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8K Camera on the Martian Moons eXploration (MMX)
Spacecraft to Take Ultra High Definition Images of Mars

September 10, 2020 (JST)

National Research & Development Agency
Japan Aerospace Exploration Agency (JAXA)
Japan Broadcasting Corporation (NHK)

The Japan Aerospace Exploration Agency (JAXA) and Japan Broadcasting Corporation (NHK) have decided to jointly develop a “Super Hi-Vision Camera” that is capable of filming 4K and 8K images in space for JAXA’s Martian Moons eXploration (MMX) mission. This would be the first time in history that 8K ultra high definition images of Mars and its moons are taken in proximity. By combining the actual flight data of the MMX spacecraft and the images taken by the Super Hi-Vision Camera, the exploration of the MMX spacecraft around Mars and its moons (the Martian system), 300 million kilometers from the Earth, will be recreated.

JAXA is currently developing the MMX spacecraft to be launched in JFY 2024, with the aim of clarifying the origin of the Martian moons and the evolutionary process of the Martian system. MMX is an internationally high-profile sample-return mission that aims to conduct scientific observations of the Martian moons, Phobos and Deimos, and of Mars, as well as land on Phobos to collect "sand" from its surface to return to Earth.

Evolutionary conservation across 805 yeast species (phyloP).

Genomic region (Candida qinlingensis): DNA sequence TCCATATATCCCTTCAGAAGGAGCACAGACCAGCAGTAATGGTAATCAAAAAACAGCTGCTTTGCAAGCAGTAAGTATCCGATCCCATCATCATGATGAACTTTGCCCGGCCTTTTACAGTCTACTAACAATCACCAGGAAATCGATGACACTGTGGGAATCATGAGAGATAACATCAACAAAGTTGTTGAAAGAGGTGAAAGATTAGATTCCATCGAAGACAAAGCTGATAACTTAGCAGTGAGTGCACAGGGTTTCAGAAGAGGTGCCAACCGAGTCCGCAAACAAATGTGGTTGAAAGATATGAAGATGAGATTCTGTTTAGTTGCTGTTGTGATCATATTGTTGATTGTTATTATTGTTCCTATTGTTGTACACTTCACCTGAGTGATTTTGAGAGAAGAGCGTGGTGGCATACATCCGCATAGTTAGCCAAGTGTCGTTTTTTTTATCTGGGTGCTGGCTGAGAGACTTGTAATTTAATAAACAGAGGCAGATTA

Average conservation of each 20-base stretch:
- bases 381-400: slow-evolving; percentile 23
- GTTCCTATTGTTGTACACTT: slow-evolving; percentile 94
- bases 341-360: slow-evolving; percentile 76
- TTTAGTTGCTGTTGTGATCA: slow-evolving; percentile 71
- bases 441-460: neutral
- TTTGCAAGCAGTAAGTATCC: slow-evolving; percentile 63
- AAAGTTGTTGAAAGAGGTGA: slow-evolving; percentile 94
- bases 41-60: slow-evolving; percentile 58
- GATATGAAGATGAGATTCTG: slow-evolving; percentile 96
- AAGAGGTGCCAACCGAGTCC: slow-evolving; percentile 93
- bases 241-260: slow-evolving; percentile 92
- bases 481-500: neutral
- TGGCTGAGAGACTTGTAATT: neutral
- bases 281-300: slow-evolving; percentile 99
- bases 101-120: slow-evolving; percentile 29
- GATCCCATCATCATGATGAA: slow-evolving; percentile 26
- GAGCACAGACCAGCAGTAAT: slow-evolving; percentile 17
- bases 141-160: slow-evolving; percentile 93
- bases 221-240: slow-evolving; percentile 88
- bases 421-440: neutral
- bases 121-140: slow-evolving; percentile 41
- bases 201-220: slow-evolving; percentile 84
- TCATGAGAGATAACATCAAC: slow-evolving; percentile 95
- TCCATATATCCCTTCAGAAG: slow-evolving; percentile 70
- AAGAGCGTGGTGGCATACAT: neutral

NHK is developing the Super Hi-Vision Camera in order to visualize MMX's challenges in ultra high definition images and broadcast them widely, with cooperation from JAXA. Images taken at regular intervals are partially transmitted to Earth to create a smooth image. The original image data is planned to be stored in a recording device in MMX's return capsule and brought back to Earth.

Over the years, JAXA and NHK have continued to take on the challenge of delivering images of space development since the live broadcasting from the space shuttle in 1992, followed by high-definition filming from the Kaguya lunar orbiter, 4K filming from the International Space Station (ISS), and visualizing the asteroid probe Hayabusa2 landing operation. This time, JAXA and NHK aim to take the world's first 8K images of Mars and its moons by utilizing the expertise accumulated through the past cooperation. In addition, JAXA and NHK aim to visualize the actual behavior of the spacecraft with the Super Hi-Vision Camera, providing a high level of reality by combining the 4K/8K images and MMX's flight data. These can also be used for the operation of the spacecraft.

By filming MMX's mission in the Martian system, 300 million kilometers away from Earth, with the newly developed Super Hi-Vision Camera, JAXA and NHK will work together to convey the appeal of a new horizon that has never been seen in detail before, to many people in a vivid and inspiring way.